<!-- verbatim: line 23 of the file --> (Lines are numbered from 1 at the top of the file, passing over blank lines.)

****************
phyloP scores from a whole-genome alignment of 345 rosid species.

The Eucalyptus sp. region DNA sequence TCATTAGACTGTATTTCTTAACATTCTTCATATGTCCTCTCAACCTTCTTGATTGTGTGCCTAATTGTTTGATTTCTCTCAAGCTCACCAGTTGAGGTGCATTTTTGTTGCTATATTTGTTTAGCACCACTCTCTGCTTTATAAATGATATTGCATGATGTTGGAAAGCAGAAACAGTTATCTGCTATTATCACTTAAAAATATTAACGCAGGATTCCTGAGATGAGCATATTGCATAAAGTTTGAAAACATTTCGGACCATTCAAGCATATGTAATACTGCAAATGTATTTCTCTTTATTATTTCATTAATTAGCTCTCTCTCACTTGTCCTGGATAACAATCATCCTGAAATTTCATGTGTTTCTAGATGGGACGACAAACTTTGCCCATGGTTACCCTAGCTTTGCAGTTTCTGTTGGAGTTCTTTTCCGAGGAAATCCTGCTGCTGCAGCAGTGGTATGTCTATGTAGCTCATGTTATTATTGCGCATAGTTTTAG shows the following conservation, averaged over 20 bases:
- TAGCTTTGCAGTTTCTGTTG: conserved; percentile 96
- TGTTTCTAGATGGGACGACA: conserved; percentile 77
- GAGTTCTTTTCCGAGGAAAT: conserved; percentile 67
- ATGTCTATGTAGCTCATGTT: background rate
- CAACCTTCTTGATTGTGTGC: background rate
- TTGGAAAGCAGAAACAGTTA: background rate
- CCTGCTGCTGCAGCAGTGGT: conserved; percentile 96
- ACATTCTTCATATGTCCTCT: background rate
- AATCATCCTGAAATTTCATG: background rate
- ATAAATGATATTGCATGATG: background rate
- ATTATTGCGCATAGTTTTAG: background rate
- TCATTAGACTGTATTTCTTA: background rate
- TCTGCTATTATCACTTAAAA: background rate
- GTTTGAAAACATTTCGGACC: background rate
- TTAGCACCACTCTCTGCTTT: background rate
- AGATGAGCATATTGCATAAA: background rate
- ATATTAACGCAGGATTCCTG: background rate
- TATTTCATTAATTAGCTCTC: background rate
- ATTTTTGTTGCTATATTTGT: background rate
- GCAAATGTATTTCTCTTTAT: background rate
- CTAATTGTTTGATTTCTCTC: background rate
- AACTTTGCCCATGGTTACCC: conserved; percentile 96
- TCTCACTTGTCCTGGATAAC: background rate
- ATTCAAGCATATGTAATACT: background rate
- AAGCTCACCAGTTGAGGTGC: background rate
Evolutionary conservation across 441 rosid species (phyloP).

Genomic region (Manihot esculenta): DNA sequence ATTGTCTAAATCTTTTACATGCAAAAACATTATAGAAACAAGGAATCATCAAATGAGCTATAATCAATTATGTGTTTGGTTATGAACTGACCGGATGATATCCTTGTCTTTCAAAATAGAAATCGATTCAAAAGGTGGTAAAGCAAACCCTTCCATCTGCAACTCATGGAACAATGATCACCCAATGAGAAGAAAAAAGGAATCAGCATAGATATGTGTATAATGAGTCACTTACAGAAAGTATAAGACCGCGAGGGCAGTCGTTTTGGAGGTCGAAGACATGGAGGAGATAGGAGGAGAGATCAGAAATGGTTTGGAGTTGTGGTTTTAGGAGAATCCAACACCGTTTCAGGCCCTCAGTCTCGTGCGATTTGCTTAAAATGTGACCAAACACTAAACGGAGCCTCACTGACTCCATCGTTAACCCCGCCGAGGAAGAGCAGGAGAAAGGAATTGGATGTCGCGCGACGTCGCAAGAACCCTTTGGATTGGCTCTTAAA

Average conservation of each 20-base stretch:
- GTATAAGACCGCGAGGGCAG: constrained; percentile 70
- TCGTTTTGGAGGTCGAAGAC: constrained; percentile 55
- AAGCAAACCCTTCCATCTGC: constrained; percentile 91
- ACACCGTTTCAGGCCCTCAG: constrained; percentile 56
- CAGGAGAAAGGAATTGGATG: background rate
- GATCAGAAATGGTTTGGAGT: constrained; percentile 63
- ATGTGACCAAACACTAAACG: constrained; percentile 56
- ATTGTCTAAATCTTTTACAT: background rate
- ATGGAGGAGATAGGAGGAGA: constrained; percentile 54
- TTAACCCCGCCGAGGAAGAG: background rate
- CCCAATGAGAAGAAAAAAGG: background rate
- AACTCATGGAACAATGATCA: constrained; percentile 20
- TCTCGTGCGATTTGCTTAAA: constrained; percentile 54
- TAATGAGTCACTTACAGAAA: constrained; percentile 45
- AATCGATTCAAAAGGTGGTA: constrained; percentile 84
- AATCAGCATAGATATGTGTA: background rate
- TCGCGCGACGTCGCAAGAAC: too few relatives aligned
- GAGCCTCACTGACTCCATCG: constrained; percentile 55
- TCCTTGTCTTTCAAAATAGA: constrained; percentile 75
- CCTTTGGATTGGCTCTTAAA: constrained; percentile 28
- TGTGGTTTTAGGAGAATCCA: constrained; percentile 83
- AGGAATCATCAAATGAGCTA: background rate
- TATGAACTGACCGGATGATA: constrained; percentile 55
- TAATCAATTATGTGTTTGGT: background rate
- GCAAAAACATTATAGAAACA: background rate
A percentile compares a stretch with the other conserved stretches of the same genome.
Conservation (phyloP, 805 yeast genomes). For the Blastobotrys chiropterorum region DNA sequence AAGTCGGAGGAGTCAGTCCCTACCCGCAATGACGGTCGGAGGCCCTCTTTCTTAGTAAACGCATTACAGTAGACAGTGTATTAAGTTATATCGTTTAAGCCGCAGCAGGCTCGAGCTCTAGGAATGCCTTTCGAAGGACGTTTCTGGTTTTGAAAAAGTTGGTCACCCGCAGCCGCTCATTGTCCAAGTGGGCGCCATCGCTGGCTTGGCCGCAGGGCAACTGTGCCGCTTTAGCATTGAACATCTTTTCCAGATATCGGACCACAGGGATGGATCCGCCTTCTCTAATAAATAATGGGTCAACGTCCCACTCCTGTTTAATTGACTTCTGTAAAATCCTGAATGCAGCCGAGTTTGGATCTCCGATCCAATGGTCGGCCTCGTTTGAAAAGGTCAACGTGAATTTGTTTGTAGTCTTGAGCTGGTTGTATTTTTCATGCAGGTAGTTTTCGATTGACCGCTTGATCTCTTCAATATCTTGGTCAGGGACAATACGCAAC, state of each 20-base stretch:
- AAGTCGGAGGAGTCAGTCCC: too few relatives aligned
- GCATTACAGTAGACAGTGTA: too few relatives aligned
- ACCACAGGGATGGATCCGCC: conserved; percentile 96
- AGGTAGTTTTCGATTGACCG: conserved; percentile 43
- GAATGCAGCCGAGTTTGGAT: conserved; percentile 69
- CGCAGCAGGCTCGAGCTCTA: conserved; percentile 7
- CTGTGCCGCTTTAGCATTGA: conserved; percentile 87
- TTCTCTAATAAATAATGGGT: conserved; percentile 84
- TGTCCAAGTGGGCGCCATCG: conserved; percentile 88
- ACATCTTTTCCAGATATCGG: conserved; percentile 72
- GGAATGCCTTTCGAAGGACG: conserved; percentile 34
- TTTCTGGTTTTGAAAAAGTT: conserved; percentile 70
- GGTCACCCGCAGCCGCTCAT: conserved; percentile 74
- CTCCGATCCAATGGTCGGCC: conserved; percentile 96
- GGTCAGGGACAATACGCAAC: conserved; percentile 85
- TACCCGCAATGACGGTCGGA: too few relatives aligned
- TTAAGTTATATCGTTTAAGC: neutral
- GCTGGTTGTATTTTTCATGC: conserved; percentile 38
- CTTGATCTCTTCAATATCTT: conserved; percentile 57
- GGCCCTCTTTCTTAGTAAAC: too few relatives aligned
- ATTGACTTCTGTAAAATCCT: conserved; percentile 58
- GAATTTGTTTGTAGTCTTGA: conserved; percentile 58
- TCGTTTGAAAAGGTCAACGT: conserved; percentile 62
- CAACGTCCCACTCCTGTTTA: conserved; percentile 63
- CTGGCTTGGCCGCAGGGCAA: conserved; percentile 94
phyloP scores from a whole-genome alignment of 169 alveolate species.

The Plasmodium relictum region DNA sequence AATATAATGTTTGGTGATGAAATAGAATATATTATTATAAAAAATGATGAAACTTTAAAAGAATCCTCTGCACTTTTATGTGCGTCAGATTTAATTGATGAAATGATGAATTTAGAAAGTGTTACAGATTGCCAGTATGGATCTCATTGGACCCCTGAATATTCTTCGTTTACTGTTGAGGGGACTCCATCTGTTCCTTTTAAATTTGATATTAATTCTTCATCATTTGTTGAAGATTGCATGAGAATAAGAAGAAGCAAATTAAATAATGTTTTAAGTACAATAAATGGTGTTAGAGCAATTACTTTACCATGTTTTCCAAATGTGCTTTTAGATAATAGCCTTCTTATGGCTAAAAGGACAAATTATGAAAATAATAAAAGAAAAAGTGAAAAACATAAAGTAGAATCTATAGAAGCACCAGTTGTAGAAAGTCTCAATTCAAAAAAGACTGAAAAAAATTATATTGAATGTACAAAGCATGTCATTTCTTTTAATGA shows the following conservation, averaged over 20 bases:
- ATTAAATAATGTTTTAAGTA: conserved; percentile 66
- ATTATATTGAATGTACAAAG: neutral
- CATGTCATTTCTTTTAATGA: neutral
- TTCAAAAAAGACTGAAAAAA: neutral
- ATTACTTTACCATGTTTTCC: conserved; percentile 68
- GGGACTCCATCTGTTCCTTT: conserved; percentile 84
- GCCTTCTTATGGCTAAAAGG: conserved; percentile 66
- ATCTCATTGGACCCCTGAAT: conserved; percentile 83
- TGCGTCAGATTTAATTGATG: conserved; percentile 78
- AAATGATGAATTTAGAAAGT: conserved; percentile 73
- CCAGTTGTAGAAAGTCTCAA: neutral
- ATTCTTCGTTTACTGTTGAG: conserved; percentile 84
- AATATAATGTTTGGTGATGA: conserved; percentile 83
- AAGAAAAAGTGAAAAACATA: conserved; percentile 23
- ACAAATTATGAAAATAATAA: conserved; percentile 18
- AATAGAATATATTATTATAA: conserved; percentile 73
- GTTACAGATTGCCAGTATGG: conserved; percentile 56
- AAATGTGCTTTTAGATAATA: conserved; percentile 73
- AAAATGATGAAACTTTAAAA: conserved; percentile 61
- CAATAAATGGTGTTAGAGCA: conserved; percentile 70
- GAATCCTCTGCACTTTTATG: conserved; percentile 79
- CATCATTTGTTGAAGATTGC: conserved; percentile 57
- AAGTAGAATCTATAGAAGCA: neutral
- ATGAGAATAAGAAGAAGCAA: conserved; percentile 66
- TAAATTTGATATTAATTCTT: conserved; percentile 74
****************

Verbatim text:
- CTAATTGTTTGATTTCTCTC: background rate